Marker Logo HMdb.org THE HISTORICAL
MARKER DATABASE
“Bite-Size Bits of Local, National, and Global History”
“Bite-Size Bits of Local, National, and Global History”
Olongapo in Subic Bay Freeport Zone, Zambales, Philippines
 

The Hellships Memorial

 
 
The Hellships Memorial image. Click for full size.
By Richard E. Miller, January 29, 2013
1. The Hellships Memorial
Inscription. Inscription on first monolith:
This memorial honors the thousands of World War II Allied prisoners of war transported under horrific conditions by their Japanese captors on “Hellships” and scattered all across Asia to work as slave laborers in factories, shipyards, and mines to support the Japanese war effort.

Many thousands of men were carried on these ships and thousands of those perished from murder, starvation, sickness and neglect or were killed when friendly forces unknowingly attacked the unmarked ships.

These heroes came from different homelands, different backgrounds, and different circumstances, but they shared a love of freedom and a dedication to their homelands.

Truly the Hellships remain among the most senseless atrocities of World War II as so many lives were destroyed for no purpose or reason.

Inscription on second monolith:
This memorial will offer a place of quiet reflection to future generations who must discover the extraordinary sacrifice of these heroes, not only that they may draw inspiration from their example but also to reaffirm the enduring hope of a world set free from war.
The Hellships Memorial will forever speak of this hope, serving as an anchor holding fast against the slow currents of complacency and forgotten loss.

This
The Hellships Memorial - first monolith image. Click for full size.
By Richard E. Miller, January 29, 2013
2. The Hellships Memorial - first monolith
memorial was constructed and is supported by those who survived the nightmare of being a POW and family and friends of those who died.

Dedicated on January 22, 2006; Subic Bay, Republic of the Philippines

Inscription on third monolith:
As early as the spring of 1942, only a few months after the fall of Allied territories in the Far East, the Japanese began moving POWs by sea out of the conquered areas and sending them to Thailand, Taiwan, Burma, Korea, and Japan itself to be used as slave labor.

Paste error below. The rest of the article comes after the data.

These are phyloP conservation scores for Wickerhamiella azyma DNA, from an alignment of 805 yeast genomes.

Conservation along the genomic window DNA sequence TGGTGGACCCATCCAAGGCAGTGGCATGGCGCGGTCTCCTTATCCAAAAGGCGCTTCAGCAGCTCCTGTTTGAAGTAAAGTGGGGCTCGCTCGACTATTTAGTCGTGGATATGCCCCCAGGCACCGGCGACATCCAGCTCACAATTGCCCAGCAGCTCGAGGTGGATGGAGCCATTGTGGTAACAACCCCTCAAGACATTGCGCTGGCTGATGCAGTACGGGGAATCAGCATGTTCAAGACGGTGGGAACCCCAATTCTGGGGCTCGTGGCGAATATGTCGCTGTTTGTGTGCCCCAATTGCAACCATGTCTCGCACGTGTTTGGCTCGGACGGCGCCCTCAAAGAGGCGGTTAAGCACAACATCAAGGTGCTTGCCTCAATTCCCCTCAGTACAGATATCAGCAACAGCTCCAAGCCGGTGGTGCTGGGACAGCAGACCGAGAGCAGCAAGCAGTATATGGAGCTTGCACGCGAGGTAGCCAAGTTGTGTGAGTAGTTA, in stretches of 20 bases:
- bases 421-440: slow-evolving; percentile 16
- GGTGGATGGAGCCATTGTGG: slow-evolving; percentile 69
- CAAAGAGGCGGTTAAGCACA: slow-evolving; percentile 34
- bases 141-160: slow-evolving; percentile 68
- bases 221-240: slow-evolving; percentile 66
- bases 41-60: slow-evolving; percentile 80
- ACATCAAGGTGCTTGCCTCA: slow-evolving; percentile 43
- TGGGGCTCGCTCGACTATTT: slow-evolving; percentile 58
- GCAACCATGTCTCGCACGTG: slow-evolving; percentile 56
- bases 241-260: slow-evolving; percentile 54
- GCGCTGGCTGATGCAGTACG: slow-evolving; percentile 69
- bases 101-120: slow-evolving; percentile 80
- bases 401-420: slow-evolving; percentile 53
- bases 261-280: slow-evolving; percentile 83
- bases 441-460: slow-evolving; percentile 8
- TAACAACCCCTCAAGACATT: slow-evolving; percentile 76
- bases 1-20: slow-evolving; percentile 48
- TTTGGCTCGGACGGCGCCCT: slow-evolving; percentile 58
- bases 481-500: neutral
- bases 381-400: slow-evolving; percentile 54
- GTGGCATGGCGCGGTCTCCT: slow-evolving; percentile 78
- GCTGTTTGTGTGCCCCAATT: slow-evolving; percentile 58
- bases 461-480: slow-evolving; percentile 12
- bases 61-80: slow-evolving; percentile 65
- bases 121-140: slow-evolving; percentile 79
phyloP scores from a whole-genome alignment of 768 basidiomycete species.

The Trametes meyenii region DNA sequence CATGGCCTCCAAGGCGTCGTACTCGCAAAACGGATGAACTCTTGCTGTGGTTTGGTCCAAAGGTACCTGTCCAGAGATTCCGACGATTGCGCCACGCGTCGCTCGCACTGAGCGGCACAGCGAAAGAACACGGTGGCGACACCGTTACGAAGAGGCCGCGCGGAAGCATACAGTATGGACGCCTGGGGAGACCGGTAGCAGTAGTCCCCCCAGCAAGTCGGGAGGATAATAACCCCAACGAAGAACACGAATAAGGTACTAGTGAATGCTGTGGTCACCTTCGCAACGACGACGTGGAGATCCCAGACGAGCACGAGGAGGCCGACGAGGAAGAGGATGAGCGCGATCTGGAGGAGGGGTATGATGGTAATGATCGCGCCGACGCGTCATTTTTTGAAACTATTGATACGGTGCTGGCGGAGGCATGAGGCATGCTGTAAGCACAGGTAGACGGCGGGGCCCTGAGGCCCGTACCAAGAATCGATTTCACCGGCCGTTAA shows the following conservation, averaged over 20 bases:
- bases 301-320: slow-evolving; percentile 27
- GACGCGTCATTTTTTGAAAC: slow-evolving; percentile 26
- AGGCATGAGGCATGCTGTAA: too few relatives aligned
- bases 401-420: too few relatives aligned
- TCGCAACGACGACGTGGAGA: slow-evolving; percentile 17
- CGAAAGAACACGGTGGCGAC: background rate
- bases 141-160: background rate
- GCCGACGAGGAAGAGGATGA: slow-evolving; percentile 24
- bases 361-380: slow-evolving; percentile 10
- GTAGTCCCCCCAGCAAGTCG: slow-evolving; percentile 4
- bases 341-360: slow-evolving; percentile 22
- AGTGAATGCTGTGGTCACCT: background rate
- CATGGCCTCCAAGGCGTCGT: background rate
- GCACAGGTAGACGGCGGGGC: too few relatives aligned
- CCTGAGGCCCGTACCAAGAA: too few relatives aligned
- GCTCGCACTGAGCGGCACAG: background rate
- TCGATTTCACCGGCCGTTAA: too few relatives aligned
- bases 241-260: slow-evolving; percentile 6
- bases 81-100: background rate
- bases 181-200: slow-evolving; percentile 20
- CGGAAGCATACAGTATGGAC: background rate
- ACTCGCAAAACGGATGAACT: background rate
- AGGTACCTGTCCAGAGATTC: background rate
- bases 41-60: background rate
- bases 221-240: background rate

A thousand or more men were crammed into a cargo hold, often with only enough room to stand for a journey that could last weeks. The heat was stifling, the stench unbearable. Even the most basic sanitary and medical provisions were refused. Hundreds of men, already weak and suffering from disease succumbed. Hundreds more went out of their minds.

Added to these inhumane conditions was the extreme brutality of the Japanese guards. Those who survived the unimaginable nightmare of the Hellships described their time aboard as the most horrific chapter of their wartime captivity.

Inscription on fourth monolith:
In the final months of the war in the Pacific with the Allies closing in, the Japanese began to escalate movement of POWs on Hellships. While Japanese weapons transports bore Red Cross markings, ships carrying
The Hellships Memorial - third monolith image. Click for full size.
By Richard E. Miller, January 29, 2013
3. The Hellships Memorial - third monolith
prisoners of war went purposely unmarked and were unknowingly targeted by Allied aircraft and submarines. Dozens of Hellships were attacked, killing hundreds of Allied POWs.

More than half a century later, many of the men lie beneath no headstone or other marker, their bodies impossible to recover from their watery graves . This is the only Memorial they will ever have.

The Japanese committed many atrocities against POWs, but the decision to transport them on unmarked prison ships making them legitimate Allied targets is beyond comprehension.

Separate marker panel at the foot of the four monoliths:
Australian Commonwealth Military Forces